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Table 1 Faculty development: Strategies addressing PCMH principles pre- and post-transformation

From: Healthcare workforce transformation: implementing patient-centered medical home standards in an academic medical center

Former State Current State
1. Team-Based Care
• Team members (i.e. faculty, nurses, and ancillary staff) at each site worked together ad hoc to complete a broad array of patient care tasks.
• All team members expected to role-model culturally competent practice skills by caring for a diverse patient population.
• Clearly defined roles for all team members: In particular, practice reception staff are responsible for demographic intake, nursing staff are responsible for managing patient throughout, and faculty are responsible for running daily huddles, directing practice staff, and identifying patients for care management.
• Each practice site has a designated faculty physician lead, clinical nursing lead, and office manager that meet formally every month to discuss ways to optimize practice operations.
• Faculty mentor residents to lead daily huddles and review pre-visit planning during continuity clinic.
2. Patient-Centered Access
• Patients required to follow cumbersome process to request medical records, including vaccination history and test results.
• Patients asked to specify provider when calling to make an appointment. Patient requests for same day sick appointments were managed by individual providers.
• Faculty supervise second and third year residents responding to overnight and weekend phone calls from patients without access to clinical records
• All faculty and patients have 24/7 remote access to EMR, including vaccination history and test results.
• Faculty order follow-up appointments at time of visit so that staff schedule patients to see that provider at subsequent visits. All staff have access to EMR to view patients’ visit histories and schedule visits with relevant providers to promote continuity of care.
• Faculty and residents utilize an EMR template that was instituted to document follow-up of overnight and weekend phone calls and ensure key elements (e.g. medications, chronic conditions, allergies, etc.) are reviewed.
3. Population Health Management/ Knowing and Managing Your Patients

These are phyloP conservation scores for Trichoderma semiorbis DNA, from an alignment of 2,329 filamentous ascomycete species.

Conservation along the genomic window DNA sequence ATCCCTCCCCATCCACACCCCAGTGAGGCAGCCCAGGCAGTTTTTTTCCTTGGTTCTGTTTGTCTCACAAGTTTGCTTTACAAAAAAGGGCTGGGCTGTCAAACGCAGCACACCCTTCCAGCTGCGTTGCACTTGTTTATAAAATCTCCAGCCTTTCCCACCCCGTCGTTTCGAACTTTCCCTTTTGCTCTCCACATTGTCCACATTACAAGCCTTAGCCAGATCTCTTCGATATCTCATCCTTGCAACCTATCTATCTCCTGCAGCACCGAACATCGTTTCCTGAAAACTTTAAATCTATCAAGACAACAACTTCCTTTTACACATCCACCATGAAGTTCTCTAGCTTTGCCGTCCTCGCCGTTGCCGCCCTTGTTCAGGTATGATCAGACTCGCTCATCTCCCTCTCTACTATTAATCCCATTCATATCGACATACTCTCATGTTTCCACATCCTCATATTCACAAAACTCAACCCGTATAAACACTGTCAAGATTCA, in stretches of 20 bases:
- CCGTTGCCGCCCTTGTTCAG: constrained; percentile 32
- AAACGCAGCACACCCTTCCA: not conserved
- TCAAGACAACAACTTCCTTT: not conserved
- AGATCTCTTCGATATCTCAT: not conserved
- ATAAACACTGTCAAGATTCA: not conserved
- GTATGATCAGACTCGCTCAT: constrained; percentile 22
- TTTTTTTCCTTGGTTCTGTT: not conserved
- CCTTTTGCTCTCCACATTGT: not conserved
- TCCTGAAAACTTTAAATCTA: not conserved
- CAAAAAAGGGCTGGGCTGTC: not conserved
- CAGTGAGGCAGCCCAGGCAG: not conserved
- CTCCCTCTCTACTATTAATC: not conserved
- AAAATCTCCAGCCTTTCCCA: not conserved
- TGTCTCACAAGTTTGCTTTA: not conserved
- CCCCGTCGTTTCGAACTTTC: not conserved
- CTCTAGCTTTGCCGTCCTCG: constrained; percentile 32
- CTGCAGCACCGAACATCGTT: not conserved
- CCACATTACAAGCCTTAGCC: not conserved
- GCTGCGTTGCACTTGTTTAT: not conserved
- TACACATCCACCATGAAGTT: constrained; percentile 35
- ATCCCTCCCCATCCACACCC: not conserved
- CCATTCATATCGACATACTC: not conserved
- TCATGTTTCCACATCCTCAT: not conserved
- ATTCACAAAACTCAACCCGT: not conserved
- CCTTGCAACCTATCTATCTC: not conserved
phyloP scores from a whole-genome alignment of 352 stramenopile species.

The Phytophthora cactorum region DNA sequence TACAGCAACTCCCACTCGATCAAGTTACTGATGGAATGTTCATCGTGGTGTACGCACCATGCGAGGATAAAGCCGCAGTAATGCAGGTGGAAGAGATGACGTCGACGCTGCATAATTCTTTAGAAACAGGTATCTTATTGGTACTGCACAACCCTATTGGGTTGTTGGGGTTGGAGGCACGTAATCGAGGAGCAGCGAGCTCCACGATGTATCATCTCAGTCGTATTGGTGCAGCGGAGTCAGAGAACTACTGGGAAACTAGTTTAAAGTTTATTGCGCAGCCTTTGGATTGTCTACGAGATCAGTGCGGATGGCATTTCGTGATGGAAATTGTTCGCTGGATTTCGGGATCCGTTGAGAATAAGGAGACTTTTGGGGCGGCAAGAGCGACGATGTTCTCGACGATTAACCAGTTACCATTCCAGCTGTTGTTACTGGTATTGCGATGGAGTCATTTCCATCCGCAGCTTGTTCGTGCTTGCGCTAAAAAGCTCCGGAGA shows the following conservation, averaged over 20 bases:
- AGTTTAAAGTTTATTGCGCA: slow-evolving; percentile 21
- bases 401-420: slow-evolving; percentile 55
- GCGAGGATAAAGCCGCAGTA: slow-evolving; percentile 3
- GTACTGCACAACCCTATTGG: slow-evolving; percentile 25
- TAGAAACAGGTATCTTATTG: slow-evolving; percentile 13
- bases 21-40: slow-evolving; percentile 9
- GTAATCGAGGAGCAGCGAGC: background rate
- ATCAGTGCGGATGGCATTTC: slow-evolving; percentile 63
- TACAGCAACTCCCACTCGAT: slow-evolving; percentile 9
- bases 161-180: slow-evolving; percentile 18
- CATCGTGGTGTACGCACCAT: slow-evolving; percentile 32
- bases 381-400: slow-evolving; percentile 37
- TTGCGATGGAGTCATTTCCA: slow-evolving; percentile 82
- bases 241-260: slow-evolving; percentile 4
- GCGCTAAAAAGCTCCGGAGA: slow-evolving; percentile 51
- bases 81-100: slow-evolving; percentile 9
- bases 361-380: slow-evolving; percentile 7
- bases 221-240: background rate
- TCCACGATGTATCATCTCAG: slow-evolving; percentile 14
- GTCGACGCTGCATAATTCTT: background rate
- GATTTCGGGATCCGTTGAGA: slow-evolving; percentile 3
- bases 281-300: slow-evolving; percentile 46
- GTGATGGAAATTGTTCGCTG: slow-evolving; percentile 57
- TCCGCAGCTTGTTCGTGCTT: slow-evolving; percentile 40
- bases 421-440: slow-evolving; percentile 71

• Ad hoc reports about clinical quality metrics rely on administrative data, manual chart reviews, and/or publicly available datasets. • Faculty review pre-defined clinical quality metrics that are tracked regularly for specific populations (e.g., asthma, ADHD, lead screening) during division-wide meetings.
• Clinical decision-support tools implemented to support faculty in identifying patients with persistent asthma who are overdue for controller medication renewal, regular health maintenance visits, and vaccinations.
• Nursing intake includes assessment of patients’ health literacy and cultural needs (e.g., preferred language) at least once annually and key elements of social history (e.g., financial stressors, housing instability) at annual health maintenance visits. Faculty and all other team members are able to view these intakes at any time.
4. Care Management and Support
• Faculty collaborate with other healthcare personnel (e.g., social worker, nutritionist, etc.) for care coordination as needed. • Faculty contribute to create patient-education materials and care plans for 0–6 month old infants, asthmatic and obese patients that are given to patients during check-out.
• Scheduling staff run reports to identify patients who are overdue for specific care services (e.g., regular health maintenance visits, asthma management visits, and lead/hemoglobin screening) and contact patients to schedule visits to address these care needs.
5. Care Coordination and Care Transitions
• Faculty collaborate with practice staff to assist families with care coordination and transitions as needed. • Faculty offer enriched medical home service (i.e. home visitation by a trained community health worker and/or social worker support) to patients who are at-risk for poor health outcomes.
• Practice staff run reports to identify outstanding orders (e.g., specialist referrals, lab tests, etc.) and contact patients to address these care needs.
• When the practice is notified that patients have visited the ED/urgent care, practice staff call families to offer a follow-up appointment.
6. Performance Measurement and Quality Improvement (QI)
• Ad hoc reports about clinical quality metrics rely on administrative data, manual chart reviews, and/or publicly available datasets. • All faculty, clinical nursing leads, and office managers trained in the Plan-Do-Study-Act model.
• All faculty participate in reviewing QI data regularly and some mentor residents’ QI projects and/or student scholarly projects in this area.